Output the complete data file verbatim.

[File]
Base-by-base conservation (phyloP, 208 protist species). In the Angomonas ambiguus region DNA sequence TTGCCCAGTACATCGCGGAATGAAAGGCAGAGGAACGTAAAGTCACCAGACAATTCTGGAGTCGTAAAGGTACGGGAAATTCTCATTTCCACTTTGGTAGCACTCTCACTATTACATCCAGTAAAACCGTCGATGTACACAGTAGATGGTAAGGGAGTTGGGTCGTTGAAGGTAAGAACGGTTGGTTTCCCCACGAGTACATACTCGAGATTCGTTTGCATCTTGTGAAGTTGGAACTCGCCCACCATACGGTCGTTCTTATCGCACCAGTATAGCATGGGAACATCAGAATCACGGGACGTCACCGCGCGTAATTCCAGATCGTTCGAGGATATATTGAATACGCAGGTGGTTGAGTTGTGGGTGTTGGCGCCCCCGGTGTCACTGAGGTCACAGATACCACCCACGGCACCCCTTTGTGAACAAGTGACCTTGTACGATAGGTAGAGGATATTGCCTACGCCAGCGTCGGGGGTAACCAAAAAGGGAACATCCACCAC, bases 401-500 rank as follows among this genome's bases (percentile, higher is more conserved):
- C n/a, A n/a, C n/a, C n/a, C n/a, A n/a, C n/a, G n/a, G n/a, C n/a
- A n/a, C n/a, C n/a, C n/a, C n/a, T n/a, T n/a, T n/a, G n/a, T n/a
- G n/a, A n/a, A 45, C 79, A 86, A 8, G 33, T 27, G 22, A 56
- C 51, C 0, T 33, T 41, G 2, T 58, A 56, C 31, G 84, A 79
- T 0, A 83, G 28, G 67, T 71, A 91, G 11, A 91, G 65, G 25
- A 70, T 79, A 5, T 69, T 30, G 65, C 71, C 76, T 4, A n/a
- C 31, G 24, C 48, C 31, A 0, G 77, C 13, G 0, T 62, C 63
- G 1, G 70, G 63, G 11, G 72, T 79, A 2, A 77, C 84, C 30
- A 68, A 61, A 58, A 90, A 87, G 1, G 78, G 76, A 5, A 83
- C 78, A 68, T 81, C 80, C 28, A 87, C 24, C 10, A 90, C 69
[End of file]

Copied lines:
Base-by-base conservation (phyloP, 208 protist species). In the Angomonas ambiguus region DNA sequence TTGCCCAGTACATCGCGGAATGAAAGGCAGAGGAACGTAAAGTCACCAGACAATTCTGGAGTCGTAAAGGTACGGGAAATTCTCATTTCCACTTTGGTAGCACTCTCACTATTACATCCAGTAAAACCGTCGATGTACACAGTAGATGGTAAGGGAGTTGGGTCGTTGAAGGTAAGAACGGTTGGTTTCCCCACGAGTACATACTCGAGATTCGTTTGCATCTTGTGAAGTTGGAACTCGCCCACCATACGGTCGTTCTTATCGCACCAGTATAGCATGGGAACATCAGAATCACGGGACGTCACCGCGCGTAATTCCAGATCGTTCGAGGATATATTGAATACGCAGGTGGTTGAGTTGTGGGTGTTGGCGCCCCCGGTGTCACTGAGGTCACAGATACCACCCACGGCACCCCTTTGTGAACAAGTGACCTTGTACGATAGGTAGAGGATATTGCCTACGCCAGCGTCGGGGGTAACCAAAAAGGGAACATCCACCAC, bases 401-500 rank as follows among this genome's bases (percentile, higher is more conserved):
- C n/a, A n/a, C n/a, C n/a, C n/a, A n/a, C n/a, G n/a, G n/a, C n/a
- A n/a, C n/a, C n/a, C n/a, C n/a, T n/a, T n/a, T n/a, G n/a, T n/a
- G n/a, A n/a, A 45, C 79, A 86, A 8, G 33, T 27, G 22, A 56
- C 51, C 0, T 33, T 41, G 2, T 58, A 56, C 31, G 84, A 79
- T 0, A 83, G 28, G 67, T 71, A 91, G 11, A 91, G 65, G 25
- A 70, T 79, A 5, T 69, T 30, G 65, C 71, C 76, T 4, A n/a
- C 31, G 24, C 48, C 31, A 0, G 77, C 13, G 0, T 62, C 63
- G 1, G 70, G 63, G 11, G 72, T 79, A 2, A 77, C 84, C 30
- A 68, A 61, A 58, A 90, A 87, G 1, G 78, G 76, A 5, A 83
- C 78, A 68, T 81, C 80, C 28, A 87, C 24, C 10, A 90, C 69